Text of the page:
Documentary Salma tells the extraordinary story of a Tamil woman’s life of resistance against the mindless tradition of her Muslim village in India, and the lengthy home imprisonment she endured as a consequence of her efforts to assert her basic rights and educate herself. She ultimately succeeded in gaining notoriety by getting her poetry published, but only by getting it smuggled out of her home.

Salma was present at the Q/A following the screening, and, through a translator, made it clear that the key to effecting change for women in that culture is to allow them to receive an education. B


The writing/directing team behind 2011’s twilight-zony Sound of My Voice returns to Sundance with the more ambitious thriller The East. The tale follows the exploits of a young, ambitious, corporate security consultant who mixes with a band of anarchists bent on righting the various wrongs corporate America has inflicted on the masses.

The film explores the motivation of the domestic terrorists as they debate tactics. It turns out that if you are spurning a society’s laws and social norms to achieve your own agenda, reaching a consensus on how to go about it is, gosh, so hard. With some engaging action scenes, solid performances, especially by cowriter and lead actress Brit Marling, and a few creepy moments, this film survives a muddled anti-corporate agenda to provide a fun ride. B


Slow paced and occasionally messy, like life on a cow farm, documentary The Moo Man spends 98 minutes telling the story of one year on a small family-owned cow farm in England. The film is rich with detail on the daily operations, on the surprisingly personal relationship the workers have with the livestock, and also on the large-scale market economics that are working against small farms. The people were interesting; some of the cows had personalities but were still cows. C+


During an angst-filled summer vacation on Cape Cod, a meek teenage boy stumbles into some friendships that raise his confidence a few notches in The Way, Way Back. A nicely crafted script and direction by oscar-winning writers / cult-TV characters Nat Faxon and Jim Rash provides heart warming comedy, and gives Sam Rockwell and Alison Janney some great parts that they deliver with comic perfection. The amusement-park-as-life-changing-experience theme is not exactly original; for example, it was done with style in Sundance 2009’s period piece Adventureland. This one has a bit more substance. A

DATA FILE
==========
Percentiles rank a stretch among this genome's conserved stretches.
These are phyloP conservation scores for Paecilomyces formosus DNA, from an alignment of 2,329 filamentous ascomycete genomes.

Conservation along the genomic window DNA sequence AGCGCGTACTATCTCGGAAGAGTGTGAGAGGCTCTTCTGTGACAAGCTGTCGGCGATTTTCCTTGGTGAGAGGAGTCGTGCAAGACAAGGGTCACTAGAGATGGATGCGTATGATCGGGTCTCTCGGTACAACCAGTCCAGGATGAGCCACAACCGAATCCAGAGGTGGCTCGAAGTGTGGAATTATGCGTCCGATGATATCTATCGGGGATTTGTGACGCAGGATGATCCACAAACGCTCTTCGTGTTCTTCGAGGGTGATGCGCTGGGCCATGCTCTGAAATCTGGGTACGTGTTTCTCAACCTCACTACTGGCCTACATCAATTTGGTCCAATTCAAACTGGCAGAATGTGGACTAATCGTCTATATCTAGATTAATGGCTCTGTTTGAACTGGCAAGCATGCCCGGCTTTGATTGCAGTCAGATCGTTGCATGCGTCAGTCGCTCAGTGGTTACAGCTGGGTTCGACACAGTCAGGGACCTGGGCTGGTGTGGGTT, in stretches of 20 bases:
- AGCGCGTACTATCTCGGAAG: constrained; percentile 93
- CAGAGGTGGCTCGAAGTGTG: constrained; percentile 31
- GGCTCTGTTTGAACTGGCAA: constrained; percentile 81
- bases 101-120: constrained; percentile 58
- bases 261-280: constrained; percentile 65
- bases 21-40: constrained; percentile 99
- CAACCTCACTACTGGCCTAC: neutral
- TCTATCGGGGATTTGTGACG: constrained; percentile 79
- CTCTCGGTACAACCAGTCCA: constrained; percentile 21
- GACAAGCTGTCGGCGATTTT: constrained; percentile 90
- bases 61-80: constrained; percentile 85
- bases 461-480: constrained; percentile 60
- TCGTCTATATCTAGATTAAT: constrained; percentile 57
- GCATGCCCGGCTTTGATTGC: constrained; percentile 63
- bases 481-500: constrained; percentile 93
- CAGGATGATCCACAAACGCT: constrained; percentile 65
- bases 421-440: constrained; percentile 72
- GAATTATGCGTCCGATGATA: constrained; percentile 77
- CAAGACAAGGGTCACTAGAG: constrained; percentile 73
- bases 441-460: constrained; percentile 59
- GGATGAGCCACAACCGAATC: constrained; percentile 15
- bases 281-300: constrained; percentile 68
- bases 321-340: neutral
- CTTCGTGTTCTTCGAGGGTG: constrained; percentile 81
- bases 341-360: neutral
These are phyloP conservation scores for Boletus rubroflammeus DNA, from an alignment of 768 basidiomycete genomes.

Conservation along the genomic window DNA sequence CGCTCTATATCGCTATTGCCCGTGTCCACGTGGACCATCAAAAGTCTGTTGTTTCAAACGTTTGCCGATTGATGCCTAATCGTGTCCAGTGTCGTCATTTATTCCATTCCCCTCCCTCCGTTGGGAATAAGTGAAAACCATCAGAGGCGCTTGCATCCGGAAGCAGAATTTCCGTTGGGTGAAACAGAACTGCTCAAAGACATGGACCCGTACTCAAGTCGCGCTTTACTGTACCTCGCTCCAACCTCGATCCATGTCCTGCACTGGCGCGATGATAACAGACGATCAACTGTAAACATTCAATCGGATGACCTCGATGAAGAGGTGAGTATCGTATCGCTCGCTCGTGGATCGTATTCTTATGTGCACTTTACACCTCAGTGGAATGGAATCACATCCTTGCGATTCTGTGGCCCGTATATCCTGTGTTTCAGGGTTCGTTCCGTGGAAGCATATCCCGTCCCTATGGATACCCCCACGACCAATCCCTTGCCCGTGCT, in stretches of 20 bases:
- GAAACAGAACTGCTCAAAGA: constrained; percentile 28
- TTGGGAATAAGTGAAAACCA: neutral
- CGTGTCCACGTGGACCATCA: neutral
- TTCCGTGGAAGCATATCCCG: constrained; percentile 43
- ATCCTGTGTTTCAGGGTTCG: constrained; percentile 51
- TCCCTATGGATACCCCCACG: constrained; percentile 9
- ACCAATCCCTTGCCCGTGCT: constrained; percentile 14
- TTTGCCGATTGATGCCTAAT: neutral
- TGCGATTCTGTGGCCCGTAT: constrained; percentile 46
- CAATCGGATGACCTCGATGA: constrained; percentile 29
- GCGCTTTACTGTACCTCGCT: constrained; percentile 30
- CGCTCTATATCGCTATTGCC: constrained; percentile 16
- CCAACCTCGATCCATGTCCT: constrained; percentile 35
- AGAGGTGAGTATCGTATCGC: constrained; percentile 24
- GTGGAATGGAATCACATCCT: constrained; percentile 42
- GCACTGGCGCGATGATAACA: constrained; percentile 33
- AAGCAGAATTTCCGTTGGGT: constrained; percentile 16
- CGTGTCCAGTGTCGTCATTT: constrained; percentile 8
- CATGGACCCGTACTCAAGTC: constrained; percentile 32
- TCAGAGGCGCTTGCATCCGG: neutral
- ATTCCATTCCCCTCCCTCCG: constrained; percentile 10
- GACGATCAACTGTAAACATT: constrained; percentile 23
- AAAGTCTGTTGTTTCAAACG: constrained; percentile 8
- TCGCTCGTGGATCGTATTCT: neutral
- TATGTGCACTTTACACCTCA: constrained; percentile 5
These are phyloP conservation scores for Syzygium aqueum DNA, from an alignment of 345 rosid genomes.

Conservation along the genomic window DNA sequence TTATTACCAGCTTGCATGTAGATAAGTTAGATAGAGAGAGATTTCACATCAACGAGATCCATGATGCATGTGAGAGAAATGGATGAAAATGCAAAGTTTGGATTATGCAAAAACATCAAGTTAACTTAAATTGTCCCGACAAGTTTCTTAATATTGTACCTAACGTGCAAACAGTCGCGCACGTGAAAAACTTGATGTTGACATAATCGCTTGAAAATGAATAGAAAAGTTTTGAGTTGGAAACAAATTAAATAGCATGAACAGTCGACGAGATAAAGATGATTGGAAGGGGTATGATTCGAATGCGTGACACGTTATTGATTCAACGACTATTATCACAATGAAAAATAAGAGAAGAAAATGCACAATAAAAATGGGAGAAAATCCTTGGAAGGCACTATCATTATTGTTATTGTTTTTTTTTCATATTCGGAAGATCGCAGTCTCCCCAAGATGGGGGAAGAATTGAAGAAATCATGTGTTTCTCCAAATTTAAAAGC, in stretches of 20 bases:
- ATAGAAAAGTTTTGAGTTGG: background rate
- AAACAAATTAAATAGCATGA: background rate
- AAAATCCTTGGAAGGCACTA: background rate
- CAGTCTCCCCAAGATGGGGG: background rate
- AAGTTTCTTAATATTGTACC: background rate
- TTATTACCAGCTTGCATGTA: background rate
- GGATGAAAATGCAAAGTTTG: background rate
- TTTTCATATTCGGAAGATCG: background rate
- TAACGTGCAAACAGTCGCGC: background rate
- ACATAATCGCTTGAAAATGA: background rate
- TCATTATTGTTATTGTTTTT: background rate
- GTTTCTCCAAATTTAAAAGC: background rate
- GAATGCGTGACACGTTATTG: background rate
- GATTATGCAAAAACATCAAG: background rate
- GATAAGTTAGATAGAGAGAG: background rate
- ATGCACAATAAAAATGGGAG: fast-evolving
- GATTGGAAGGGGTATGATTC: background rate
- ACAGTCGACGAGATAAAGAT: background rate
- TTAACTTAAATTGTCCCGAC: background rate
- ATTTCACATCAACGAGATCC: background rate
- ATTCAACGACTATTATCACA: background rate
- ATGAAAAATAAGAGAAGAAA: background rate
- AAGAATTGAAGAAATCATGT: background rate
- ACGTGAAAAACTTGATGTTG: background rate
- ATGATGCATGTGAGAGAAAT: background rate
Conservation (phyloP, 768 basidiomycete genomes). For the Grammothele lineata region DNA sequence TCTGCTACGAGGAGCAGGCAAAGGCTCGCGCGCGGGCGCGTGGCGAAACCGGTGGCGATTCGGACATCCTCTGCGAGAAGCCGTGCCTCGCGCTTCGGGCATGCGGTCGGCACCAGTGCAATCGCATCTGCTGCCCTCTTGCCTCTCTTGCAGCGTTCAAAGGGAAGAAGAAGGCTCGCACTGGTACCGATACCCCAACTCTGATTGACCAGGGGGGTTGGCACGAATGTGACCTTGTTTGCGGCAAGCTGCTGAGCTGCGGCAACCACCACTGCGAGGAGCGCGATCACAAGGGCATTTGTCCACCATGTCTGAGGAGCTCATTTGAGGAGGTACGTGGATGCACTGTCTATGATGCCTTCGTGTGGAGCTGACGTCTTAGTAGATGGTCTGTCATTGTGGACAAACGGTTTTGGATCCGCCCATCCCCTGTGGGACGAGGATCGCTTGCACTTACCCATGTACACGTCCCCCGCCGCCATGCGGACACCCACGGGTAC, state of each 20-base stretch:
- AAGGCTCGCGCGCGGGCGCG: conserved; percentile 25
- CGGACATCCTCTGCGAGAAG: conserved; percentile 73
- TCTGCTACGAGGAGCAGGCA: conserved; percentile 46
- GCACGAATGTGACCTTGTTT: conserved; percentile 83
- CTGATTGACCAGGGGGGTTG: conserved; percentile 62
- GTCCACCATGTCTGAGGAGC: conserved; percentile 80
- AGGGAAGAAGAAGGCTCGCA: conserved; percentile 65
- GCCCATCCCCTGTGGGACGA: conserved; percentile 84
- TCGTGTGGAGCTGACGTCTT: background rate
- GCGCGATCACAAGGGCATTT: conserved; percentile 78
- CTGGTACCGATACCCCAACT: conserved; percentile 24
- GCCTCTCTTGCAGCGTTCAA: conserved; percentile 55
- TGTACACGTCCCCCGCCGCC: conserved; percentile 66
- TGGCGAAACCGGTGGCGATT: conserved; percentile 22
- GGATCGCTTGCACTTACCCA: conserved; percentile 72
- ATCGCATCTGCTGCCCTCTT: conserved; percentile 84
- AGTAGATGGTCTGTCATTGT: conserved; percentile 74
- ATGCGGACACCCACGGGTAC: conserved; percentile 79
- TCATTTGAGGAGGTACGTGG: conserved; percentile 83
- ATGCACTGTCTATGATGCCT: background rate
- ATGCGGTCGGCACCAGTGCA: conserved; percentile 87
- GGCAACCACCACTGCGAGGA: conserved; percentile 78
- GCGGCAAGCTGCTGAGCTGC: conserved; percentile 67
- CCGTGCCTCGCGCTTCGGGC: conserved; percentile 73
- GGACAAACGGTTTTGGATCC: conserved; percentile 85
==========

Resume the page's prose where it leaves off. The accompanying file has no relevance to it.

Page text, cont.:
Sundance 2013 – batch 1

Crystal Fairy begins at a party in Chile, where a drug-obsessed but otherwise rational American, played by a less-girlish-than-usual Michael Cera, is planning a road trip with some local friends in pursuit of magic-cactus mescaline and a mind-opening experience. He accidentally invites a new-age hippy American, played with uninhibited loony fervor by Gaby Hoffmann, to join them. The escalating clash of those two personalities bewilders their laid-back Chilean hosts and also provides the central element of this well-acted but sometimes tedious story. The film eventually takes an interesting turn as we learn that people can be more than they seem.

In the Q/A following the screening, some of the cast suggested that they prepared for their roles by actually taking mescaline. In humorous contrast, Michael Cera said he prepared by googling mescaline. And oddly, Gaby Hoffmann talked about the Mayan apocalypse as if it was still going on. Perhaps she was still in character. C+.


By documenting the efforts of a few young activists among the thousands who occupied Cairo’s Tahrir Squire during the 2011 Egyptian Revolution, The Square shows the events with all their chaos and urgency from a perspective we could not see in mainstream American media.

Fueled by an abundance of idealism and energy, but ultimately limited by lack of a solid post-Mubarak plan, the leaders at the focus of this film helped get rid of one menace only to find it replaced by another, when the army apparently turned against them and then the elections brought in a disappointing replacement. (A question facing the entire region, and parts of the US for that matter, is whether democracy can work at all in a culture where for many people religion trumps reason. But that would be another movie.) The film provides a memorable protestor-level view of historic events. B.


As uplifting and well-crafted as the best Foo Fighters music, David Grohl’s rocking documentary Sound City has been receiving well-deserved standing ovations at Sundance screenings. Housed in an industrial mall near LA, with a decor more like an abandoned vehicle than a top recording studio, the legendary Sound City Studios became the birthplace of many of huge records of the ’70s, and known for its big drum sound. In its heyday it was patronized by the likes of Fleetwood Mac, Tom Petty and the Heartbreakers, Metallica and Nirvana.